About Phu Quoc
Phu Quoc (known as Koh Tral by Cambodians) is the largest island of Vietnam. The island is a part of Kien Giang province. The district of Phu Quoc includes the main island and 21 smaller islets. Duong Dong, which is located on the west coast, is also the largest town on this island with the total area of 574 square kilometers (222 sq mi).
Located in the Gulf of Siam, Phu Quoc island lies just off the Cambodian coast, 62 nautical miles (115 km; 71 mi) from Rach Gia, 8.1 nautical miles (15.0 km; 9.3 mi) from Kampot province of Cambodia, and nearly 290 nautical miles (540 km; 330 mi) from Laem Chabang, Thailand. The roughly triangular shape of the island is 50 kilometers (31 mi) long north to south and 25 kilometers (16 mi) east to west in the north at its widest.
A mountainous ridge of “99 peaks” runs the length of Phu Quoc with Chua Mountain being the tallest at 603 meters (1,978 ft).
The island’s monsoonal sub-equatorial climate is characterized by distinct rainy (June to November) and dry seasons (December to May). The annual rainfall is high averaging 2,879 millimeters (9.446 ft). In the northern mountains, up to 4,000 millimeters (13 ft) have been recorded. April and May are the hottest months with the temperature reaching 35 °C (95 °F).
Phu Quoc Island
The island’s history is as old as any Asian mainland. An 1856 record mentions the island: “King Ang Duong (of Cambodia) apprise Mr. de Montigny, French envoy in a visit to Bangkok, through the intermediary of Bishop Miche, his intention to yield Koh Tral to France (cf. “The Second [French] Empire of Indochina”)”. Such a proposition aimed to create a military alliance with France to avoid the threat of Vietnam on Cambodia. The proposal did not receive an answer from the French.
While the war between Annam, France, and Spain was about to begin, Ang Duong sent another letter to Napoleon III to warn him on Cambodian claims on the lower Cochinchina region: the Cambodian king listed provinces and islands, including Koh Tral, under Vietnamese occupation for several years or decades (in the case of Saigon, some 200 years according to this letter). Ang Duong asked the French emperor to not annex any part of these territories because, as he wrote, despite this relatively long Vietnamese occupation, they remain Cambodian lands. In 1867, Phu Quoc’s Vietnamese authorities pledge allegiance to French troops just conquering Ha Tien.
After Cambodia gained independence from France, sovereignty disputes over the island were raised since there was no colonial decision on the island’s fate. Dating back to 1939, the Governor-general of French Indochina, Jules Brévié had drawn a line to delimiting the administrative boundaries for islands in the Gulf of Thailand: those north of the line were placed under the Cambodian protectorate; those south of the line were managed by the colony of Cochinchina. Brévié made the point that the decision merely addressed police and administrative task, and that no sovereignty decision had been made. As a result, Phu Quoc remains under Cochinchina administration.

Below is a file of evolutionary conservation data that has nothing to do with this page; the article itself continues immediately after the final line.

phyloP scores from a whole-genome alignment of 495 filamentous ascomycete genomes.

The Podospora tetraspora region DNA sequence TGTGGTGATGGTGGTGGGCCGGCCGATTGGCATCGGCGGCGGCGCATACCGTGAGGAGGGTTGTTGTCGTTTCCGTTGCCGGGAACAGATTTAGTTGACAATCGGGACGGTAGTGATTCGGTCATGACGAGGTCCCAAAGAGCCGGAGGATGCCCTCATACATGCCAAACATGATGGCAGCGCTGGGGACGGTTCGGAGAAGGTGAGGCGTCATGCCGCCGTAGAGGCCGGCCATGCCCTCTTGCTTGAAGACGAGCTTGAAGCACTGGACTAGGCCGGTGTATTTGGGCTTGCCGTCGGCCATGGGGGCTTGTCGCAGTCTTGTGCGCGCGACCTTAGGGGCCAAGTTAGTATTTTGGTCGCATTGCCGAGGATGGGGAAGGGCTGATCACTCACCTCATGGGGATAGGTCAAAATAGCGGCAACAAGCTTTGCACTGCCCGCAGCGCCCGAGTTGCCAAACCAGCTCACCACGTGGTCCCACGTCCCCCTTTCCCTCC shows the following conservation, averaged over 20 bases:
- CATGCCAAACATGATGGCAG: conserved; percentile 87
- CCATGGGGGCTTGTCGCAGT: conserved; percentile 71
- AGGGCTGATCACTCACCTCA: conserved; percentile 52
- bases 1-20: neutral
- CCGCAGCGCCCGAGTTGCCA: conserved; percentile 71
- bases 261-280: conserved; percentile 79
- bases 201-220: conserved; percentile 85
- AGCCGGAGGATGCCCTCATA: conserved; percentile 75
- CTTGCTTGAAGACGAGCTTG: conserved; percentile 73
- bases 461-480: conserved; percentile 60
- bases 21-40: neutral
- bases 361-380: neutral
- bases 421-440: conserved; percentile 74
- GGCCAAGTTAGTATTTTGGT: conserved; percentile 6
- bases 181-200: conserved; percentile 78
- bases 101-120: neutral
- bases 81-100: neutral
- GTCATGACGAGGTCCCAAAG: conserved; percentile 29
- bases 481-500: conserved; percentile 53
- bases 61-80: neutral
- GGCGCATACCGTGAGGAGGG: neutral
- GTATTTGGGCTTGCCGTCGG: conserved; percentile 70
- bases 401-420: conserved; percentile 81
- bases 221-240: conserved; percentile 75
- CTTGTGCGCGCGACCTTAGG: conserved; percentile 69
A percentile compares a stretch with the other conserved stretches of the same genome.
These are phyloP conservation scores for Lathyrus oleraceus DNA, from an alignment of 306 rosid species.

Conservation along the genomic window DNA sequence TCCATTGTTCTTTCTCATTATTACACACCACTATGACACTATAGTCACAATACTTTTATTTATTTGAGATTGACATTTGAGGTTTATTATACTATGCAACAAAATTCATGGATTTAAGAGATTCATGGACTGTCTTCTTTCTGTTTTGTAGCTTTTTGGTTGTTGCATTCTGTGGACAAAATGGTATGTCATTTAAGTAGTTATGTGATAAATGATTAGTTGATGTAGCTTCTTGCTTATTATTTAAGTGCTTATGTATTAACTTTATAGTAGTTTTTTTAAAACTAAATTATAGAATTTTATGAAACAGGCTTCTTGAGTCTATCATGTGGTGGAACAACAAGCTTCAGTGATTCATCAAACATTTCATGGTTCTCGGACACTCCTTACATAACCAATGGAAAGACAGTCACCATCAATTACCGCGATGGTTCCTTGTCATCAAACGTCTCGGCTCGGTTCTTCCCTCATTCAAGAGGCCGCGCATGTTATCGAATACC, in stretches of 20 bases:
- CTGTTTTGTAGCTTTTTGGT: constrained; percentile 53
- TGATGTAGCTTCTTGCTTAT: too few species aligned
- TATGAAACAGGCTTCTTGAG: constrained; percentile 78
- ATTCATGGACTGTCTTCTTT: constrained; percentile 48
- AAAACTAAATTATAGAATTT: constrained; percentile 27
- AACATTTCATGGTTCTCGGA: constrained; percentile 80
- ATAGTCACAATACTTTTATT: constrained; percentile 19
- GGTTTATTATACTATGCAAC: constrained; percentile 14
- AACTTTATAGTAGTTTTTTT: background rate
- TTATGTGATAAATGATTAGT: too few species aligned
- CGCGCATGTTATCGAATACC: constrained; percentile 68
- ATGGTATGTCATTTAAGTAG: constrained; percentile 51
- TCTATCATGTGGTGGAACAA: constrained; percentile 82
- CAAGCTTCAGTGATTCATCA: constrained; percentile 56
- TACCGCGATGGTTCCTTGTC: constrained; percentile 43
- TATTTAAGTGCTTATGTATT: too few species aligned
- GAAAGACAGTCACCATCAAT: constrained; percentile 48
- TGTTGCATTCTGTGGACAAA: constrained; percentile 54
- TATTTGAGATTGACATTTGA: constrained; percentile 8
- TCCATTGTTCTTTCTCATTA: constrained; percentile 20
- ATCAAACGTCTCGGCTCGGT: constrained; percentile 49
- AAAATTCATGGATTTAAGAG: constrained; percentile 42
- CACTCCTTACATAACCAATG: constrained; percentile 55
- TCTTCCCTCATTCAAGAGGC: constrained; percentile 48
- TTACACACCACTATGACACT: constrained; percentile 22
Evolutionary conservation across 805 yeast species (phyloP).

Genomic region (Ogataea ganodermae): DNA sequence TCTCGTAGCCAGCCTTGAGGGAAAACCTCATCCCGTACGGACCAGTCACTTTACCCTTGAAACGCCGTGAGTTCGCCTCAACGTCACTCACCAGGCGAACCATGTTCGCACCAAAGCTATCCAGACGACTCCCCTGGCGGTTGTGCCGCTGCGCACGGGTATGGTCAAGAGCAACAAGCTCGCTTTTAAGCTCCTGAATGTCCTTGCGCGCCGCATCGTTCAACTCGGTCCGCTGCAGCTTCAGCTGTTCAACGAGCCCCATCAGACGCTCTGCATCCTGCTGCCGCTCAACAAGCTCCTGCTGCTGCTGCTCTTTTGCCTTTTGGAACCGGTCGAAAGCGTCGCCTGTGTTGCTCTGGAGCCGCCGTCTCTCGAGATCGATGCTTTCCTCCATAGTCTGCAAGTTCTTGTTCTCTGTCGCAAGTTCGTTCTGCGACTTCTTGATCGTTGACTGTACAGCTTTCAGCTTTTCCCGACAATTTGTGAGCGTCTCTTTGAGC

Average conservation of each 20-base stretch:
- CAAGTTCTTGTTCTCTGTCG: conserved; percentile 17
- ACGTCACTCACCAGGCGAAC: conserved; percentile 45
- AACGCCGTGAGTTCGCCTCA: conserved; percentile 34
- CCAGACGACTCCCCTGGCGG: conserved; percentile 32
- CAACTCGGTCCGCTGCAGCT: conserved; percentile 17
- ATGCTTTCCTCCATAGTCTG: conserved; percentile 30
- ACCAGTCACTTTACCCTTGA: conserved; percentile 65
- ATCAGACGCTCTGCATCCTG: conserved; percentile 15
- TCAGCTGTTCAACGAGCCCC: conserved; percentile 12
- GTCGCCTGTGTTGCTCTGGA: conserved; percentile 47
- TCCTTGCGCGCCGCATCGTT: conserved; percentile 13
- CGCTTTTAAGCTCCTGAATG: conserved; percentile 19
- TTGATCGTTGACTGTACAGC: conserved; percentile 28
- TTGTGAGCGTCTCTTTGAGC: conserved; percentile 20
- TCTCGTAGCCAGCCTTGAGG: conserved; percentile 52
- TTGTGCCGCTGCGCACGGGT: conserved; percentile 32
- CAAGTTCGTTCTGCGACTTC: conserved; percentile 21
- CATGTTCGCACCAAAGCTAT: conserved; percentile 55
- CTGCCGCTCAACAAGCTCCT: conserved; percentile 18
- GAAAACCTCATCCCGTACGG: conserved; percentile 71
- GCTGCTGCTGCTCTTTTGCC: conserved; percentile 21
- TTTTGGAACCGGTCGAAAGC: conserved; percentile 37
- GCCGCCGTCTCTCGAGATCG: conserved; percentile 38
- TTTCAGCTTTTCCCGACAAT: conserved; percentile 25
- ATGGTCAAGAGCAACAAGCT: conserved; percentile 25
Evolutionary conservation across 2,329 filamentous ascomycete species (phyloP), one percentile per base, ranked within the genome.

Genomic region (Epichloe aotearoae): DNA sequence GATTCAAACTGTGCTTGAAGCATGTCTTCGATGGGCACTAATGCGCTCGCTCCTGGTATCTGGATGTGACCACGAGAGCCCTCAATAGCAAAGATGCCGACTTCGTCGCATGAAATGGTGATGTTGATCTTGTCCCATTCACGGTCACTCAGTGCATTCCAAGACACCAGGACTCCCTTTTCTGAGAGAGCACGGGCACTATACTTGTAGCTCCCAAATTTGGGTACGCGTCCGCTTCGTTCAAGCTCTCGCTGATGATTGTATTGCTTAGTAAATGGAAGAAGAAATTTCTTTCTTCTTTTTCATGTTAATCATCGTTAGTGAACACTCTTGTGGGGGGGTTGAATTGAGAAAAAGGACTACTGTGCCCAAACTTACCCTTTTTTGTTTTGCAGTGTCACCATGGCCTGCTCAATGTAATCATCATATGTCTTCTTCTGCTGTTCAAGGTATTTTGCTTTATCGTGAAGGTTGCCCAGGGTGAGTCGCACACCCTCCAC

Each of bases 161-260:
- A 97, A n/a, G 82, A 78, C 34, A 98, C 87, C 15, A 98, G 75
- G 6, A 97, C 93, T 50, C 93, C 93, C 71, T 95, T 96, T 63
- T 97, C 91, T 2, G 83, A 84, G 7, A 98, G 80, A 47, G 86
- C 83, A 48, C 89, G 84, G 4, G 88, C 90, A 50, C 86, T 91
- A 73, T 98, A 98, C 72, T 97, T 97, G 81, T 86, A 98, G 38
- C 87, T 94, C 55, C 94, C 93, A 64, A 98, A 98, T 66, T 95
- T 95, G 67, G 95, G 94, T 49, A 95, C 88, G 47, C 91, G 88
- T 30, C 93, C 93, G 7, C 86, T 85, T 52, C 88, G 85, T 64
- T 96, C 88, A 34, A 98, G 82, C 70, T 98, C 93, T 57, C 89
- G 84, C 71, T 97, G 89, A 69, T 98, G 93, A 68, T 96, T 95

Phu Quoc has been a sleepy historical backwater most of its life. The temple on Cau rock was built in 1937. During the Vietnam War, the island housed South Vietnam’s largest prisoner camp (40000 in 1973, cf. Ngo Cong Duc, deputy of the Vinh Binh province, quoted in “Le régime de Nguyen Van Thieu à travers lépreuve”, Etude Vietnamienne, 1974, pp. 99–131).
After Mainland China fell under the control of the Chinese Communist Party in 1949, General Huang Chieh led 30,000 Republic of China Army soldiers to Vietnam and they were stationed at Phu Quoc Island. Later, the army moved to Taiwan in June 1953. There is currently a small island in Kaohsiung, Taiwan’s Chengcing Lake that was constructed in November 1955 and named Phu Quoc Island in memory of the fleeing Chinese soldiers in 1949.
In 1967, during the Sangkum Reastr Niyum, Norodom Sihanouk aimed to make the border internationally recognized; in particular, in 1967, the North Vietnamese government recognize these borders. As written in an article from Kambudja magazine in 1968 (and quoted in the Sihanouk website), entitled “border questions”, this border definition recognize that Phu Quoc island is in Vietnamese territory, even if Cambodian claims have been made later.
The beauty of Phu Quoc Island
On May 1, 1975, a squad of Khmer Rouge soldiers raided and took Phu Quoc Island, but Vietnam soon recaptured it. This was to be the first of a series of incursions and counter-incursions that would escalate to the Cambodian–Vietnamese War in 1979.
Phu Quoc is famous for its two traditional products: fish sauce and black pepper. The rich fishing grounds offshore provides the anchovy catch from which the prized sauce is made. Pepper cultivation is located inland in the center of the island. More recently a pearl farm was established.
Tourism plays an important part of the economy with the beaches being the main attraction. Phu Quoc is served by Phu Quoc Airport with air links to Ho Chi Minh City (Saigon)’s Tan Son Nhat Airport and Rach Gia’s Rach Gia Airport. Plans are in progress for a new international airport for the island. Phu Quoc is also linked with Rach Gia and Ha Tien by fast ferry hydrofoils.
Air Mekong has its headquarters in An Thoi, Phu Quoc.
With a long history, convenient geography and the developing economy as well as the pristine beauty of beaches, Phu Quoc island is gradually becoming one of the most famous and worth-visit tourist attractions in Vietnam.